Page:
Pfui.

Does the world really need more such surreptitious advisors, these expert sidewalk superintendents who evidently have no clue about the food and labor costs involved with providing them with the best of ever-changing menu items at a price point they’re willing to pay, given microscopic consumer attention spans and vicious competition from the chains that typically receive the big-time government subsidies … and must I mention the monolithic agribusiness entities putting gasoline in those accursed Sysco trucks?

Dudes, you simply have no idea, do you?

Consider other infuriating stressors: Garden-variety wine snobs refusing to believe mere beer can accompany such elevated cuisine, demanding the highest-rated Chilean, Californian or (gasp) French vino, and refusing to even sample regional examples of the vintner’s art … customers who can’t pay $65 for a meal without multiple refills of Diet Coke … and don’t forget those who expect chicken fingers and periodic floor vacuuming for their free-range children.

If it was so damned easy, don’t you think all of us would be in clover? What was that? We’re already in clover? It isn’t clover at all. Think of a later stage of the digestive process, and you’d be closer to the mark.

This rant may or may not have anything to do with Against the Grain, or for that matter, to Bank Street Brewhouse. It’s just my story, and I’m sticking to it. However, this much is axiomatic, at least to me: Unless AtG, BSB or any other brewery in their relative positions comes independently stuffed with cash, there comes a point when traditional sources of investment glare first at the restaurant side, and then at the brewery, curl their lips like bankers so enjoy doing, and say something along the lines of this:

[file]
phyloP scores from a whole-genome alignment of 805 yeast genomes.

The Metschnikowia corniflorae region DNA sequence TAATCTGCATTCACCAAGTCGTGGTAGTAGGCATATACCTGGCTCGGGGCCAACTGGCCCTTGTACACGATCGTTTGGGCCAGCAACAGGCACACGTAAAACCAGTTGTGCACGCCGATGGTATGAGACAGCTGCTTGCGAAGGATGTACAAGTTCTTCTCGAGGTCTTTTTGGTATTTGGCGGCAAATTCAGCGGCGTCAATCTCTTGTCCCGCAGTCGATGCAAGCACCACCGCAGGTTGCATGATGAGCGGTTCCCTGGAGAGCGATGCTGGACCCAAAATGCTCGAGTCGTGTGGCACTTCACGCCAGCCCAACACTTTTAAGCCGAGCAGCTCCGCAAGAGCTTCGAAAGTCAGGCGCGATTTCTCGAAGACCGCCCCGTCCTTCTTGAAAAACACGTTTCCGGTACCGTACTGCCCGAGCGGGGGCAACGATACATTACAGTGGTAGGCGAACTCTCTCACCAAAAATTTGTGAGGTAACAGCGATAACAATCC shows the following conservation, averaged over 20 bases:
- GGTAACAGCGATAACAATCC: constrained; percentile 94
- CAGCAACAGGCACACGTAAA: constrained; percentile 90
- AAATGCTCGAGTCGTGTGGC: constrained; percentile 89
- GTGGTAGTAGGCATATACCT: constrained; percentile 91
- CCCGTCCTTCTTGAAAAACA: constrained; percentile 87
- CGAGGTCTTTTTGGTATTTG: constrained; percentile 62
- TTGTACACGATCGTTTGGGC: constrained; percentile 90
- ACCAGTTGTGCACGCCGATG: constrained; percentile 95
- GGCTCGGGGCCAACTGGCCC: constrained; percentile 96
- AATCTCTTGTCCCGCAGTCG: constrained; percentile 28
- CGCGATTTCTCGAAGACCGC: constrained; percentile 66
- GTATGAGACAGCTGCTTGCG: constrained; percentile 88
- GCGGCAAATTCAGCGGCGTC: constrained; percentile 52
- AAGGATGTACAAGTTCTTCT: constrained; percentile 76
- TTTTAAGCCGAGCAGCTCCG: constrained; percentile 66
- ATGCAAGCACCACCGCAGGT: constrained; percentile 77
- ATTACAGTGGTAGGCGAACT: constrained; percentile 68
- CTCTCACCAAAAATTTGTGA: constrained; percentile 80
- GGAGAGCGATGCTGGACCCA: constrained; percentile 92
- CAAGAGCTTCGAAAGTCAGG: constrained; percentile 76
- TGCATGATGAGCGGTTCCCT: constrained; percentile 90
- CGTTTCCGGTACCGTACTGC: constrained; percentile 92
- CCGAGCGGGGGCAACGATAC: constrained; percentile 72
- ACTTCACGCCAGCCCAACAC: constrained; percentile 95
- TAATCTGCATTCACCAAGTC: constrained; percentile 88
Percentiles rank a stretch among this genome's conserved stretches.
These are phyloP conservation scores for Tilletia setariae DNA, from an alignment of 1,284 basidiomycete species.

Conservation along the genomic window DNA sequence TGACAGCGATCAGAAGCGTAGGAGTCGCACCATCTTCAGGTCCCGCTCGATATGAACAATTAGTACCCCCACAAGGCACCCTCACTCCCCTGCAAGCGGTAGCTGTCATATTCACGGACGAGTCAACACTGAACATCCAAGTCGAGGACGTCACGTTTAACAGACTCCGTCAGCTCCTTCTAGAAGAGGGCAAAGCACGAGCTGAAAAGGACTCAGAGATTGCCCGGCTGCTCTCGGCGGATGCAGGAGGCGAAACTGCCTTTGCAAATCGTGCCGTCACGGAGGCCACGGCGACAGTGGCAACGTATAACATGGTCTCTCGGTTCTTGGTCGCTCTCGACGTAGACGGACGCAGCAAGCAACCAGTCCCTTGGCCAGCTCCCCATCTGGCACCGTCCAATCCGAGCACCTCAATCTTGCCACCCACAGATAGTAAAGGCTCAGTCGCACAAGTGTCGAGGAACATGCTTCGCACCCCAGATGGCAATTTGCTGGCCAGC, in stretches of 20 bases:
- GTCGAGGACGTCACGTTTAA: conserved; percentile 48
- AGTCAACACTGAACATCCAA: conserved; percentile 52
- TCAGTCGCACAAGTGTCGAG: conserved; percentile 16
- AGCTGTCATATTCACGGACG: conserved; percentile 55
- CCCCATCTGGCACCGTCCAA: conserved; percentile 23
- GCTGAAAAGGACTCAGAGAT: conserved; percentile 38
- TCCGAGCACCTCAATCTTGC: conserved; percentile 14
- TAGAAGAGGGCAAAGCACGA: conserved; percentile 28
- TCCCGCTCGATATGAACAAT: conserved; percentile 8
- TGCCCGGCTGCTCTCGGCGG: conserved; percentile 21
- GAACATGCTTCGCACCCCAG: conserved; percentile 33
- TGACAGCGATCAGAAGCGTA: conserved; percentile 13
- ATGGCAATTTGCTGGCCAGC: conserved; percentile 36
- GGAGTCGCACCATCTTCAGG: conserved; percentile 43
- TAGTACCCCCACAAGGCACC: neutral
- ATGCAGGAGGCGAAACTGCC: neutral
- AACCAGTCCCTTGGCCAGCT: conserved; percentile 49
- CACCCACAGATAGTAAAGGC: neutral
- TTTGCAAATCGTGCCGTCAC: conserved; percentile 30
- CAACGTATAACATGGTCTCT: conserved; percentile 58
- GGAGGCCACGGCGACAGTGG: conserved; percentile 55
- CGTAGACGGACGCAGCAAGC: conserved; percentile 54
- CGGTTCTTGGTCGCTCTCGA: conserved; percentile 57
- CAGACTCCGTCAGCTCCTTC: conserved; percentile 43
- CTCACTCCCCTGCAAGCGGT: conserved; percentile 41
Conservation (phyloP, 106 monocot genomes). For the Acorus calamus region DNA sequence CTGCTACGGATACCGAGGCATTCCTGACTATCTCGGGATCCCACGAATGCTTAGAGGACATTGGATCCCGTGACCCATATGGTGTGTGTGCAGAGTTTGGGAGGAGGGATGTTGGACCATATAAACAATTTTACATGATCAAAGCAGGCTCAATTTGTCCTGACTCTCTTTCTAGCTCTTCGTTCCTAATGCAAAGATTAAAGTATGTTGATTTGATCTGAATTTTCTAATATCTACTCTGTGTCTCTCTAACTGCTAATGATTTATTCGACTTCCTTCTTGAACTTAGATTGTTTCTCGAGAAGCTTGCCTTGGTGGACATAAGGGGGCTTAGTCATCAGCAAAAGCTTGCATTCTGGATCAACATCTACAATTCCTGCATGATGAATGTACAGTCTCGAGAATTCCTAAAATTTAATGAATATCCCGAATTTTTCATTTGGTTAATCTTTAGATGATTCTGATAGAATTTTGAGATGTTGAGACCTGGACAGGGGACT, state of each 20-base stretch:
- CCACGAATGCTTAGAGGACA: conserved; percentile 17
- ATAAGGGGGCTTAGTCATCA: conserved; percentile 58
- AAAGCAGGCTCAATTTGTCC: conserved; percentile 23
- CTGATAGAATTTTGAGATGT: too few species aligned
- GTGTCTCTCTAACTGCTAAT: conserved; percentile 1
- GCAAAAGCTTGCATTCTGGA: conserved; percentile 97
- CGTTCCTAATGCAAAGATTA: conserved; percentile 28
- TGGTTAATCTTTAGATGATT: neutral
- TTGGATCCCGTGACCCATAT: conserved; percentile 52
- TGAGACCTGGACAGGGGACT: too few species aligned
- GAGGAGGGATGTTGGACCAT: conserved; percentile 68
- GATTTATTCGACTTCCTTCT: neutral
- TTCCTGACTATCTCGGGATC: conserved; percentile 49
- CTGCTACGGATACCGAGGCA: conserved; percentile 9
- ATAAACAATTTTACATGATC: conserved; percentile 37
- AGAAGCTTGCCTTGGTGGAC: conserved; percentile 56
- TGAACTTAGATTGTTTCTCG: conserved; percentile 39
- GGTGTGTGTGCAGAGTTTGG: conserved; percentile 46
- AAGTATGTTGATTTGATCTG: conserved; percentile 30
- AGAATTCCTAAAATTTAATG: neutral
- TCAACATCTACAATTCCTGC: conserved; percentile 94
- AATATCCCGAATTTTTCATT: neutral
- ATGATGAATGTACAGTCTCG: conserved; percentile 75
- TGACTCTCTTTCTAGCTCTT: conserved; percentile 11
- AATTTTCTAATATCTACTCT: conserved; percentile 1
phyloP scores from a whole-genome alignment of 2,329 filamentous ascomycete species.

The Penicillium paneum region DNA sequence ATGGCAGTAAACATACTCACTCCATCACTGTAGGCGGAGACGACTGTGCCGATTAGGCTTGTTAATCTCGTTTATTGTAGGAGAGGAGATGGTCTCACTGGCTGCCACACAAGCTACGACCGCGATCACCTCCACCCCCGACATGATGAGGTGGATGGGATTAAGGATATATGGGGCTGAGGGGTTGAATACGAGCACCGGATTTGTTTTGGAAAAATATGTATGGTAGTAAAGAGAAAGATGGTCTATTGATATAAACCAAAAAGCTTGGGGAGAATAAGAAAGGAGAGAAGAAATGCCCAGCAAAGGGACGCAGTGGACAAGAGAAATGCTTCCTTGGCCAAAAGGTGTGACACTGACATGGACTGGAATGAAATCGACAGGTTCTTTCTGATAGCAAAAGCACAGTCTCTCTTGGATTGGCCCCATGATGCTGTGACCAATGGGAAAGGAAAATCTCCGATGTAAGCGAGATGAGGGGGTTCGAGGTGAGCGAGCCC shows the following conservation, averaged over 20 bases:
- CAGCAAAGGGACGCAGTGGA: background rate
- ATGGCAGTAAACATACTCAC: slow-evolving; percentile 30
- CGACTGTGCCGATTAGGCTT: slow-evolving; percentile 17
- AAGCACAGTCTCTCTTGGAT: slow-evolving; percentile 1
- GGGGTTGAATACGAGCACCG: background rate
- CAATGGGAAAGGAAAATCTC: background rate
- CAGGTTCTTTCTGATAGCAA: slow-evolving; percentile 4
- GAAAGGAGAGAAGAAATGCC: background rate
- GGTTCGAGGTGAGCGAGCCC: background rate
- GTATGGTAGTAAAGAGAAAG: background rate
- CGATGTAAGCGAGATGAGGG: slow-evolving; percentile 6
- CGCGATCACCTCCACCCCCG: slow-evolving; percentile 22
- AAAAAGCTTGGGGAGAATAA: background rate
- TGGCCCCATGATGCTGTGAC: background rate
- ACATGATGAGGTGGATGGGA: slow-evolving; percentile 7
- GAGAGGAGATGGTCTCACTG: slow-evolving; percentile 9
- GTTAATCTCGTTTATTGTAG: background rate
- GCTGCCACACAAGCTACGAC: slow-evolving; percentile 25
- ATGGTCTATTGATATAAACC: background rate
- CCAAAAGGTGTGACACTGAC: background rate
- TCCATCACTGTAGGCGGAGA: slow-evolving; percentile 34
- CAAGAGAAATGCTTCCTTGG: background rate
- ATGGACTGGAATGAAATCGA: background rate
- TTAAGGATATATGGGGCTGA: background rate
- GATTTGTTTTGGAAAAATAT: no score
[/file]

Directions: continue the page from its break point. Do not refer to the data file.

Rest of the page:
“Can you please decide which one you’d like to be, restaurant or production brewery, and once you’ve done so, we’ll consider possibly maybe helping you – unless, of course, we do not care a solitary jot. And we don’t. See that door over there … ”

Yes, those of us in the food and drink business have been known to creatively embellish the truth, and for good reason. To blink publicly or otherwise show any sign of weakness is to invite self-perpetuating calamity of the rumor-mongering variety – on the Internet, spread by word of mouth, or scratched onto the restroom wall (and guess who pays to fix that?)

Besides, no one on the planet wants to hear about our problems. We chose the lives we lead, and understandably, customers merely want to be reassured that their favorite joint is still going to be there, slinging hash and filling pints, the next time they go out. It’s only something to think about, and probe a bit more deeply than the time it takes to make ludicrous comments at a restaurant news web site.

I wish Reed Johnson the best in whatever career path he pursues. He’s a great and entirely authentic guy, with oodles of talent.

And, I also remain an unrepentant fan of AtG, even if it’s sometimes far too enjoyable for this curmudgeonly elder to refrain from giving them a hard time. I hope they can have it all, and the smoked beer — wonderful.

So, folks, give everyone some space. Try to remember that marketplaces can be unforgiving. Support independent local business whenever you can.

And: Death to chains!

It’s my traditional ending, eh?

  1. I hope ATG keeps it’s eatery section. They have fabulous food for a brewery. I only recently found out how good it is thanks to the Beer Craft Week. The people there are so friendly and the food/drink is awesome. I agree with you on supporting our local people. I hope many listen and take advantage of all the unique places we have locally whether it is plays, food, drink, music and shops.